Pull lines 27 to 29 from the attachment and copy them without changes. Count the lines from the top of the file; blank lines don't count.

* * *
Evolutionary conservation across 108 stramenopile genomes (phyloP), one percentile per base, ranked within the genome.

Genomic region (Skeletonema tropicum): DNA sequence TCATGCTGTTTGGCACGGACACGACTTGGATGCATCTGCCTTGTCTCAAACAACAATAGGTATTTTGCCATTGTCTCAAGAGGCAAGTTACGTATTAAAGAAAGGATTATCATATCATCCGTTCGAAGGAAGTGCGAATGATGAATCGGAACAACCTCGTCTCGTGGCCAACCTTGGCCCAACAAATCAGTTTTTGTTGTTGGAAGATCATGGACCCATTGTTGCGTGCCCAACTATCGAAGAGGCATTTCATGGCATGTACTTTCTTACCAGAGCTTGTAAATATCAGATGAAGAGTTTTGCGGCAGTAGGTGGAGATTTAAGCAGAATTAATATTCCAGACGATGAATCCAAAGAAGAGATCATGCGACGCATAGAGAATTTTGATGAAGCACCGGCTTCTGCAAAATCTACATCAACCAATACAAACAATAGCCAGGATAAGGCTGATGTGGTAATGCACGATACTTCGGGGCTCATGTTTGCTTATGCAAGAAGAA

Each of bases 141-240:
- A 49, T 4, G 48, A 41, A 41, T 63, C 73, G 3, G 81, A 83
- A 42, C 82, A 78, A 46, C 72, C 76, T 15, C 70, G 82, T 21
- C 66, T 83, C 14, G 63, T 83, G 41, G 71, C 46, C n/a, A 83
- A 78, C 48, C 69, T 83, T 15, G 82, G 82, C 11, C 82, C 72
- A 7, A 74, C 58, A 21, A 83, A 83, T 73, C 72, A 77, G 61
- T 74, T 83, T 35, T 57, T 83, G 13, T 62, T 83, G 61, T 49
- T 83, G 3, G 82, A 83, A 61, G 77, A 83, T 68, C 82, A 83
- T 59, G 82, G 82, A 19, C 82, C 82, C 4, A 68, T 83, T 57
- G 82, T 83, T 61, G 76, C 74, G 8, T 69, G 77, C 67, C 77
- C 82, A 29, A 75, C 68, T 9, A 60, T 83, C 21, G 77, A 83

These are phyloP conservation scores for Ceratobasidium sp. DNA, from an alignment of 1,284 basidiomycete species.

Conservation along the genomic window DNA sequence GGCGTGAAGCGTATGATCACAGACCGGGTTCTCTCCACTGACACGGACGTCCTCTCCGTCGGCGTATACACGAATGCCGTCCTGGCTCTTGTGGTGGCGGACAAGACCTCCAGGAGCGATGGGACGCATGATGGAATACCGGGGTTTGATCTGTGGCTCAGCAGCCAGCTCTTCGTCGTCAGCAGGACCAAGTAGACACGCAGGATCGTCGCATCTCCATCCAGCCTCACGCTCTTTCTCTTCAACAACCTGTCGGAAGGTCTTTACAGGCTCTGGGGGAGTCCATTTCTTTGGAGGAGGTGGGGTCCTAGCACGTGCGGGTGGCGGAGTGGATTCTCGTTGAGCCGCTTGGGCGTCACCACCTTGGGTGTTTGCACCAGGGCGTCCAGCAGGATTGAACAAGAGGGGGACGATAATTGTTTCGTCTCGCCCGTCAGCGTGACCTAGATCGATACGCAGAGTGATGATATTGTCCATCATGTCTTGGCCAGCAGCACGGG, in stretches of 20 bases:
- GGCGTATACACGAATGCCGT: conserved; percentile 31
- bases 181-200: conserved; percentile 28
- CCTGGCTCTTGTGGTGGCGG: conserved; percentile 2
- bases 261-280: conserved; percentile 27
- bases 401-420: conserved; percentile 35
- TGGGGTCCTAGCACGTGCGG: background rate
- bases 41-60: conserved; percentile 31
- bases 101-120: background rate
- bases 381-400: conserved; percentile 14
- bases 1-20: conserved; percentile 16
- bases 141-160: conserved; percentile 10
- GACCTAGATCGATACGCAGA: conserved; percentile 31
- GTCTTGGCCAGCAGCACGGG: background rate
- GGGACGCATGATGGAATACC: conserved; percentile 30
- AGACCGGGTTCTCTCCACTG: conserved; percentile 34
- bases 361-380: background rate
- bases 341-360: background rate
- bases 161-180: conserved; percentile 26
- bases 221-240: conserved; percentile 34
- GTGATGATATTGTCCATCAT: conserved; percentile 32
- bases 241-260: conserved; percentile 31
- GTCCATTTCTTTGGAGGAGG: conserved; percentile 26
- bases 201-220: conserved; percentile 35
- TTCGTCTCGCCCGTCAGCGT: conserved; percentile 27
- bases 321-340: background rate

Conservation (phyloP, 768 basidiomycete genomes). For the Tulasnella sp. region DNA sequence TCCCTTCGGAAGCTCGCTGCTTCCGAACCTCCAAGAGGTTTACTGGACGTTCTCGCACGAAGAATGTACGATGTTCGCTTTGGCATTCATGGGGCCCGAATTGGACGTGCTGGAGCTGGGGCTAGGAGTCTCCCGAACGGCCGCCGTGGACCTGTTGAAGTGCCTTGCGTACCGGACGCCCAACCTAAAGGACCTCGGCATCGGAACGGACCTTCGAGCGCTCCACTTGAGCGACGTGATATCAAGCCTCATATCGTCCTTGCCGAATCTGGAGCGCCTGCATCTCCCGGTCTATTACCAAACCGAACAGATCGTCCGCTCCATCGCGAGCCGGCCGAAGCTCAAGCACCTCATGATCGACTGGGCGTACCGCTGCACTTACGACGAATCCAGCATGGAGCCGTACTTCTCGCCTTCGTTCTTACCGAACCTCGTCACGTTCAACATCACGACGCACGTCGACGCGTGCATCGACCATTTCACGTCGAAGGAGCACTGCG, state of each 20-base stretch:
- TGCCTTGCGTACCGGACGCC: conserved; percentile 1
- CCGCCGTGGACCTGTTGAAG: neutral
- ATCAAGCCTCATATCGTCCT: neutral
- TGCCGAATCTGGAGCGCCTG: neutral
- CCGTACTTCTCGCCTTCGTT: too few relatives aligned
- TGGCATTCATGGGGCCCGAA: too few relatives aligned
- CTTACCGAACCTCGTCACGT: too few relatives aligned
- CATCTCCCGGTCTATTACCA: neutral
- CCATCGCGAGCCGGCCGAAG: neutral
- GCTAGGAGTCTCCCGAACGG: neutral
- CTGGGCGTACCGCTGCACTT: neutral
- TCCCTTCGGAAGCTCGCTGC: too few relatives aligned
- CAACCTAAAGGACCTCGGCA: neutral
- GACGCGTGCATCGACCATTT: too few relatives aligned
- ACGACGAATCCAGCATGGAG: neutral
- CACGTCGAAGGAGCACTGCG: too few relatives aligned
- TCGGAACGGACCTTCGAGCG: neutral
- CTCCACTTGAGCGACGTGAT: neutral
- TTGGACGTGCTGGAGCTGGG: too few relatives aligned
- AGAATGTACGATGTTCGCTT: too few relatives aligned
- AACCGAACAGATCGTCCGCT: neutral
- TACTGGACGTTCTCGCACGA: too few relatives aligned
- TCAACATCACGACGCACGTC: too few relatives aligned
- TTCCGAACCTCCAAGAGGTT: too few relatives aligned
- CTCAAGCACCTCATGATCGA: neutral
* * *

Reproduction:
- GACCTAGATCGATACGCAGA: conserved; percentile 31
- GTCTTGGCCAGCAGCACGGG: background rate
- GGGACGCATGATGGAATACC: conserved; percentile 30